Financial and accounting professionals have more negotiating power than they think. This year’s Employment Dynamics and GrowthExpectations (EDGE) report found that while there is currently a talent shortage in these professions, employees are cautious about thejob market and are less willing than last year to negotiate for higher salaries. The survey and report were developed by Robert HalfInternational (RHI), the world’s largest specialized staffing firm, and CareerBuilder.com, the United States’ largest online job site.
The survey, which included responses from more than 1,000 hiring managers and 3,000 workers, was conducted to determine which grouphas more clout in the current job market. “What is interesting is that both sides the employer and employee see the job market as challenging,” says Andrea Dunn, division director for Robert Half Finance and Accounting, which specializes in full-time placement in theColumbus area.
Smart Business spoke with Dunn about this curious discrepancy, and what it means for both workers and employers.
What are some of the highlights of the report?
On the employer side, 55 percent of hiring managers said that it was difficult finding qualified candidates a year ago and 81 percent saidthat it was as or more challenging moving forward. Of those, 52 percent of hiring managers attributed the difficulty to an overall shortage of skilled workers. That’s up from 47 percent last year.
On the employee side, 37 percent said the job market was more difficult than a year ago; that’s down a little from 42 percent from last year.Nearly one out of five workers said they are less likely to ask for more money from a potential employer in the upcoming year, and the numberof those who were more likely to negotiate for a higher base salary dropped significantly from a year ago.
Can you explain why those in the finance and accounting professions are not seeing the fact that they are a hot commodity?
Clearly, employees have more of an edge than they think. There may be a bit of a lag in employees knowing they have the upper hand,but that tide may turn in 2007. The reality is that there is a talent shortage in finance and accounting and it is only a matter of time untilboth employees and employers realize this fact and compensation levels rise accordingly.
One reason that this awareness has not filtered to the worker is that with rising fuel and housing costs many workers see the economy as worse than it actually is. Many employees feel lucky to even have a job, which is keeping them from asking for more money orseeking more lucrative opportunities.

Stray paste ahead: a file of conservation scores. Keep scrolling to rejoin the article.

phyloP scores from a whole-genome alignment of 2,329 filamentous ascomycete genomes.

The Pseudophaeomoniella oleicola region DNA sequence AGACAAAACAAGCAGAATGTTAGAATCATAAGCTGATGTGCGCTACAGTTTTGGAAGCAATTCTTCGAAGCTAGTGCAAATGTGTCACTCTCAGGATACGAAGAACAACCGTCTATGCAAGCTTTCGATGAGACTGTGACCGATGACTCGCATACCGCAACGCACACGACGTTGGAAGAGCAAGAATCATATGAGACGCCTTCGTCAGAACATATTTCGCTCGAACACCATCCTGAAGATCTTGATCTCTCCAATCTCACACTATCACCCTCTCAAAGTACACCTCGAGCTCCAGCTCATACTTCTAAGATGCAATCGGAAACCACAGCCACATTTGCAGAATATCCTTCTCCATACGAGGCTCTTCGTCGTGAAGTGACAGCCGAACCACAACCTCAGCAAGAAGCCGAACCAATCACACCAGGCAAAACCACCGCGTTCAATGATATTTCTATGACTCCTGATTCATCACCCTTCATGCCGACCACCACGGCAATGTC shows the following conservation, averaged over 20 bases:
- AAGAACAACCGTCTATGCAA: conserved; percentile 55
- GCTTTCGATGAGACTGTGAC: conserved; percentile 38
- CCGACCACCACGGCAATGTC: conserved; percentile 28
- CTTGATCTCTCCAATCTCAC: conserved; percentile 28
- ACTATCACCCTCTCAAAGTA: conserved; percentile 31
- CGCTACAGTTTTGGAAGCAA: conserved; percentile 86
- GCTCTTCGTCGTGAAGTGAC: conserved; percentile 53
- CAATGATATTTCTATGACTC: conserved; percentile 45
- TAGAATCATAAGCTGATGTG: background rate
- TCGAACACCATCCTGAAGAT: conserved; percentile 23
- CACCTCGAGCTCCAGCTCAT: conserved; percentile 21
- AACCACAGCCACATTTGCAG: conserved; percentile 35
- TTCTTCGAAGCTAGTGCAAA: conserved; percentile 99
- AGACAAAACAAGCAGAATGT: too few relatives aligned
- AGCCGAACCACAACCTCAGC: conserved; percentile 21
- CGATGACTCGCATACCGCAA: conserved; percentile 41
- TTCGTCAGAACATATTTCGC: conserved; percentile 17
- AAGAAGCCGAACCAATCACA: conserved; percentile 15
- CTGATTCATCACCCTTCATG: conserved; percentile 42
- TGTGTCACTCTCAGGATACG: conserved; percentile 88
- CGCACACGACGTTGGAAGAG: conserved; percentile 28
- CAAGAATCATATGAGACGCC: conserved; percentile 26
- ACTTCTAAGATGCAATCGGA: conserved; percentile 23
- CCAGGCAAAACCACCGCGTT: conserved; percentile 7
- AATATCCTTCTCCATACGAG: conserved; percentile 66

Could you explain the reason for the talent shortage in finance and accounting professions?
There are three factors contributing to the shortage. The first is business expansion: many businesses are booming and are expanding leading to an increased need to fill staff and upper level jobs.
The second factor is the increased need for these professionals to help businesses with corporate compliance in an environment ofincreased regulations.
The third is the fact that baby boomers are entering retirement age and there are fewer professionals available to step into their shoes.
Why else are employers are finding it difficult to fill these slots?
Many firms are behaving as though there is not a talent shortage and are overly selective when looking for the ‘perfect’ hire that is, a person who can contribute immediately, has a diverse skill set, and can hit the ground running. The problem is that because of the shortage of talent, companies often miss the boat when looking for this idealized hire and often miss a great candidate.
Many companies don’t have streamlined recruitment strategy and put candidates through a long and inefficient interview process. Thisworks when there is a surplus of candidates, but it does not work when the talent pool is tight, like it is currently in the finance andaccounting professions. When a company is ready to make an offer, that candidate often has taken a job somewhere else.
What should employers do?
Employers not only need to streamline and speed up their recruitment process, but also look for innovative methods to retain the staff theyalready have in place. Employers also need to realize the fact that the task of attracting and retaining will not be as easy as it has in the past.The tried and true methods salary increases, bonuses and flexible work schedules are always good to implement. But another importantway to keep good employees is to make them feel valued. Most employees won’t jump ship over a modest salary increase if their work environment is pleasant and they feel that what they do is valued and appreciated.
ANDREA DUNN is a division director for Robert Half Finance and Accounting, specializing in full-time placement. Robert Half International has more than 350 locations throughout NorthAmerica, Europe, Asia, Australia and New Zealand, and offers online job search services at www.roberthalf.com. Reach Dunn at (614) 221-9300 or firstname.lastname@example.org.